Vaccinating in Partnership
Teaming up to combat COVID-19
As we move toward the “next normal,” the Labor Management Partnership has played a key part in supporting COVID-19 vaccinations.
Frontline workers, doctors and managers have come together to get shots in arms. These fruitful collaborations point the way forward as Kaiser Permanente and the Partnership unions work to transform fear into confidence, confusion into clarity, and hesitancy into bold action.
Look at the data
A joint effort between SEIU-UHW and physicians pushed vaccination rates of the union’s members from less than 50% all the way up to 64% within 3 months. It began when union leaders crunched the numbers — and didn’t like what they saw.
At the beginning of February, less than half of SEIU-UHW members at Kaiser Permanente were vaccinated against COVID-19. For instance, only 40% of union employees were vaccinated in the Emergency Department at Downey Medical Center in Southern California, where Gabriel Montoya works as an emergency medical technician.
Montoya and his fellow union members — working with physicians and managers — wanted to raise those rates, so they pulled together labor-doctor huddles. Union members were scared, confused and hesitant.
At first, they considered joint physician-labor rounding. But they realized being in patient areas wouldn’t support those conversations, so they pivoted to huddles — short, informal team meetings.
Carol Ishimatsu, MD, a pediatrician with the Southern California Permanente Medical Group, was one of the first doctors to join a huddle in Downey.
“Vaccines are our most important intervention,” says Dr. Ishimatsu, who participated in the clinical trials for the shots when they were being tested.
To build trust, Dr. Ishimatsu emphasized her shared experience with SEIU-UHW members as warriors on the front line. “I told the employees: I do the same thing you do after work,” she says, describing her ritual of removing her clothes in the garage and putting them directly in the washing machine before entering the house. “We are in different professions, doing the same thing.”
Joel Valenciano, an Environmental Services manager at Downey, helped organize huddles at outlying clinics.
“I encouraged the staff to be honest, relate their fears and doubts, anything holding them back,” he says. “And they really opened up.”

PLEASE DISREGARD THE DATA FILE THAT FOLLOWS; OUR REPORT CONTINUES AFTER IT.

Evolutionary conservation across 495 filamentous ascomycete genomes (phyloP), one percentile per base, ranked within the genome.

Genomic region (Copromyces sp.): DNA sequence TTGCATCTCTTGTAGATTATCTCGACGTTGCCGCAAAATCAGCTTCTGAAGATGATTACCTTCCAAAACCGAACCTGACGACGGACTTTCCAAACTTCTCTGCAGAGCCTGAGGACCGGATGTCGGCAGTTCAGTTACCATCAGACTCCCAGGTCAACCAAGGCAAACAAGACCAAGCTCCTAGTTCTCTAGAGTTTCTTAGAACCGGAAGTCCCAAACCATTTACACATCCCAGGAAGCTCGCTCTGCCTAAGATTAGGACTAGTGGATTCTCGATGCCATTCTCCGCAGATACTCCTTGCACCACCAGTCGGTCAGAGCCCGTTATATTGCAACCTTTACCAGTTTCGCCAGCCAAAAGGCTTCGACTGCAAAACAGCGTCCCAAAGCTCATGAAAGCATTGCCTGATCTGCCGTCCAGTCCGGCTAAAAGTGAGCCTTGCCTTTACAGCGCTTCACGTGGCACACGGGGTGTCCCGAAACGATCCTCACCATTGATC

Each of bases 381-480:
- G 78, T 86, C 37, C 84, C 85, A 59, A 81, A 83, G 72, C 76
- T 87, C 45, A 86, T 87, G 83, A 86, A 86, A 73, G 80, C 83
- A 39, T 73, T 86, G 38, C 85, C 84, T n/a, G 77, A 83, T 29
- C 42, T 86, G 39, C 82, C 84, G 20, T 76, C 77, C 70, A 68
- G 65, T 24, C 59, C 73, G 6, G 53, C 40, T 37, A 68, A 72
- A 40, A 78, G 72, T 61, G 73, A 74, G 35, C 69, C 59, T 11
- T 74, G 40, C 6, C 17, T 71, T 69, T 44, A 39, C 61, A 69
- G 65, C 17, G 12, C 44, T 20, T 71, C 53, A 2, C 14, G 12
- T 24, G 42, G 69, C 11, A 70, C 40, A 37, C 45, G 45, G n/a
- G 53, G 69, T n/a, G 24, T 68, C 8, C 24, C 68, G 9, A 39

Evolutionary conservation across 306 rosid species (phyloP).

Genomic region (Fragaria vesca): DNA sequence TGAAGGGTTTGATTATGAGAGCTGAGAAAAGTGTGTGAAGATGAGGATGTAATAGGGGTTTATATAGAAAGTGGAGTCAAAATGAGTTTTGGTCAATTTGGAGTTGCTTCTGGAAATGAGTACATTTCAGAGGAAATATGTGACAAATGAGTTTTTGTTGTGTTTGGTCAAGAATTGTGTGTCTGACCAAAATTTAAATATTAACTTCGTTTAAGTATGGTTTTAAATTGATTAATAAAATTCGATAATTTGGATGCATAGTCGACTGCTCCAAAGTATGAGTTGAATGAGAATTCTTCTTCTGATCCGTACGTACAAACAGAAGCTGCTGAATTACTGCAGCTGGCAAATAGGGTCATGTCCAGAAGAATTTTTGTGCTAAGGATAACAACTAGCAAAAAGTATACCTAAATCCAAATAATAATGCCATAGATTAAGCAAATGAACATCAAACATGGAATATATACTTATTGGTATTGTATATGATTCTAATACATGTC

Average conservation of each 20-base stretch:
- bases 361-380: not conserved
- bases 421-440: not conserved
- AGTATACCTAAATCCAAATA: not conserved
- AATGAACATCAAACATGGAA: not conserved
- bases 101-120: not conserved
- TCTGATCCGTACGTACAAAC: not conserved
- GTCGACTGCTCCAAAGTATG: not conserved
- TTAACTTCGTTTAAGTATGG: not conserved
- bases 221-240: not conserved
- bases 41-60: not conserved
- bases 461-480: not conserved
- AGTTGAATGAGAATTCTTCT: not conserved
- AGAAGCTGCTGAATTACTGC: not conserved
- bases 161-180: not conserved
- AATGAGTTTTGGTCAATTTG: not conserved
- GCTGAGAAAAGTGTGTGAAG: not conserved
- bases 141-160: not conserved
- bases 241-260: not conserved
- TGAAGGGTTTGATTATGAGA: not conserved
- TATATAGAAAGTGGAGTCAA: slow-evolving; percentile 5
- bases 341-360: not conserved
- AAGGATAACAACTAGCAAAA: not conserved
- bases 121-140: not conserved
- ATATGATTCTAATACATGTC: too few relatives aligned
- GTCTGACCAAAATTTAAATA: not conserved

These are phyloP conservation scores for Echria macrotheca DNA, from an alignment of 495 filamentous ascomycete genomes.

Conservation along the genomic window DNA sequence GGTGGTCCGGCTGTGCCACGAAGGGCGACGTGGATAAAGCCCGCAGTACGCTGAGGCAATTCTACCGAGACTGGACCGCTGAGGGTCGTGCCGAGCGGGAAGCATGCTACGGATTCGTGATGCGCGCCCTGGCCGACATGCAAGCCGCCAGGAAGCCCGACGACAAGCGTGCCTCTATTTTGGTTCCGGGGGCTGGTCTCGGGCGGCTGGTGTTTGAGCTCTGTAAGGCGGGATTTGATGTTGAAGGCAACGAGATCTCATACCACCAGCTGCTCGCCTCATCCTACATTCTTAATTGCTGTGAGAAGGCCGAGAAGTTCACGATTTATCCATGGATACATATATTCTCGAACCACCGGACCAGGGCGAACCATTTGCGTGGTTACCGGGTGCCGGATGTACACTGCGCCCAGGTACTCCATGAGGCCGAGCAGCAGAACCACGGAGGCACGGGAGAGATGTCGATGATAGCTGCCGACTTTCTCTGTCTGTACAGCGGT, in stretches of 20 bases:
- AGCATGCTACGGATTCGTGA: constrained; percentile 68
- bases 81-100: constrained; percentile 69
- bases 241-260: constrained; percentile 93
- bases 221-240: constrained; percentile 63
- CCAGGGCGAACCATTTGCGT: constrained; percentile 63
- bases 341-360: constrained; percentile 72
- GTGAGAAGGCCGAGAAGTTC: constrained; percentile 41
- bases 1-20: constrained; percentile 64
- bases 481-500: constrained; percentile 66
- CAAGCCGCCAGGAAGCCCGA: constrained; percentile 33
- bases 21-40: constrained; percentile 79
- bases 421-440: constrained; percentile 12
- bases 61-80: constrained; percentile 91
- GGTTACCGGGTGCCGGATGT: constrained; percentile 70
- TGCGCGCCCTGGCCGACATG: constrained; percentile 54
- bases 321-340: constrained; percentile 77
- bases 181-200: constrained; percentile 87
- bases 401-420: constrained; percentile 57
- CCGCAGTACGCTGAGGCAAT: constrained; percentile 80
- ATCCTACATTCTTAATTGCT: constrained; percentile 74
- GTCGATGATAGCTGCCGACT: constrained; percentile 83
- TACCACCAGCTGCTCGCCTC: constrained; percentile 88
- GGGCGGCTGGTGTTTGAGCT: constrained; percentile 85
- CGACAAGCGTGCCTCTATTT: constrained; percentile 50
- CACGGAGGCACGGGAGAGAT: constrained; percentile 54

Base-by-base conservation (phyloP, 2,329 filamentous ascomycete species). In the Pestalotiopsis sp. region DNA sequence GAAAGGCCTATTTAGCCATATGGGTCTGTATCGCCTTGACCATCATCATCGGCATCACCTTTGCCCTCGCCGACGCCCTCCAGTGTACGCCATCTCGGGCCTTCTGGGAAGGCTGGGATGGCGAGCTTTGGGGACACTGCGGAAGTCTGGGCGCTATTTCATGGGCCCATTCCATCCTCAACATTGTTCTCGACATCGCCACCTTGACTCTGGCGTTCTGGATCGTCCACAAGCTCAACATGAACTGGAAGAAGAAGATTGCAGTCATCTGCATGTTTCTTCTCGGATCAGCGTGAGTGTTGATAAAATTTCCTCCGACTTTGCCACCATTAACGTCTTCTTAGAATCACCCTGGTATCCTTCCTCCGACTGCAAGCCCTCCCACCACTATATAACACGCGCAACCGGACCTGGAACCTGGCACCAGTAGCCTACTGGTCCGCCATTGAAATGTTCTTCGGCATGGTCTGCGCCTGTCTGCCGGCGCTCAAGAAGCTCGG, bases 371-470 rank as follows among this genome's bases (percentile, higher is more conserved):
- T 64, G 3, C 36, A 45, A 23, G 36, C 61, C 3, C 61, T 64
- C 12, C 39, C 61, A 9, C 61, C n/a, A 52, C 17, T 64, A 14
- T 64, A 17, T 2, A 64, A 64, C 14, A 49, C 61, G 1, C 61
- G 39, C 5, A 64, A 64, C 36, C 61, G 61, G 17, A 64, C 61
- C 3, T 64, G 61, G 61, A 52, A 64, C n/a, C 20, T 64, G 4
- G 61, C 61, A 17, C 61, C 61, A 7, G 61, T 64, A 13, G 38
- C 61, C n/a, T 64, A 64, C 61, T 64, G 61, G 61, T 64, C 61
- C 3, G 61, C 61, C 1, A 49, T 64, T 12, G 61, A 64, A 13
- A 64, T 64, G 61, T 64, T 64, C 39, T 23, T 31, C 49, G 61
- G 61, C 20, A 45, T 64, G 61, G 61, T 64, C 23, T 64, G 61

“We did it in partnership,” says Montoya, the emergency medical technician. “The labor partners led the huddles and introduced the doctors.
I can’t imagine that happening in a nonunion hospital, or even a non-Partnership hospital.”
Even amid the pandemic, caregivers still had to fight the flu. For years, doctors, union members and managers in the Northwest Region have worked together on flu vaccinations. Because of COVID-19, they set up outdoor mass vaccination sites for the 2020 season. It became clear they would have to do something similar when a vaccine against COVID-19 became available.
“We said, ‘Let’s transform the work we are already doing,’” says Joshua Holt, RN, a member of OFNHP who works at Kaiser Permanente Westside Medical Center in Hillsboro, Oregon. The groups used the Rapid Improvement Model, conducting small tests of change in plan, do, study, act cycles to address the gaps.
“There were daily meetings where we were rapidly assessing and making changes and improvement,” says Holt. The years of practice by unit-based teams using performance improvement processes paid off during the crisis.
Kaiser Permanente joined with 3 other health care organizations — which normally would be considered competitors — to run a mass vaccination site at the Oregon Convention Center from January to June 2021.
“It was all about the community,” says Holt. “It was really impressive. We knew there would be some bumps along the road. But having everyone at the table all treated as equals, working together, enabled us to stay focused on our goal: vaccinations for everyone.”
Angela Glasper loved the idea of joining forces with doctors. The chief shop steward for SEIU-UHW at Antioch Medical Center in Northern California got frustrated when she talked to fellow union members who were conflicted about getting vaccinated.
“I listened, but I couldn’t address their concerns,” says Glasper, who works in optical sales and needed someone with clinical expertise to answer their questions. “People would say to the doctors, ‘Labor has been telling us about it, but you answered our questions.’”
One of the most popular doctors at the huddles at Antioch was Jeffrey Ghassemi, MD, an anesthesiologist with The Permanente Medical Group and chief of staff at the hospital. He shared his harrowing stories about working on the COVID-19 units and was, in Glasper’s words, “patient and gentle.” With a newfound confidence, employees signed up for vaccine appointments during huddles.
Dr. Ghassemi says the effort was built on a strong foundation of Labor Management Partnership principles and practices. In his role as an anesthesiologist, he has taken part in performance improvement projects with surgery unit-based teams. “What I learned is that people are people are people,” he says. “You leave your titles at the door and try to solve a problem.”
That insight was his touchstone during the pandemic. “We all play our roles at the hospital, and they are all important,” says Dr. Ghassemi. “Your value is not determined by your title. It’s your objective that matters. And that objective is making lives better.”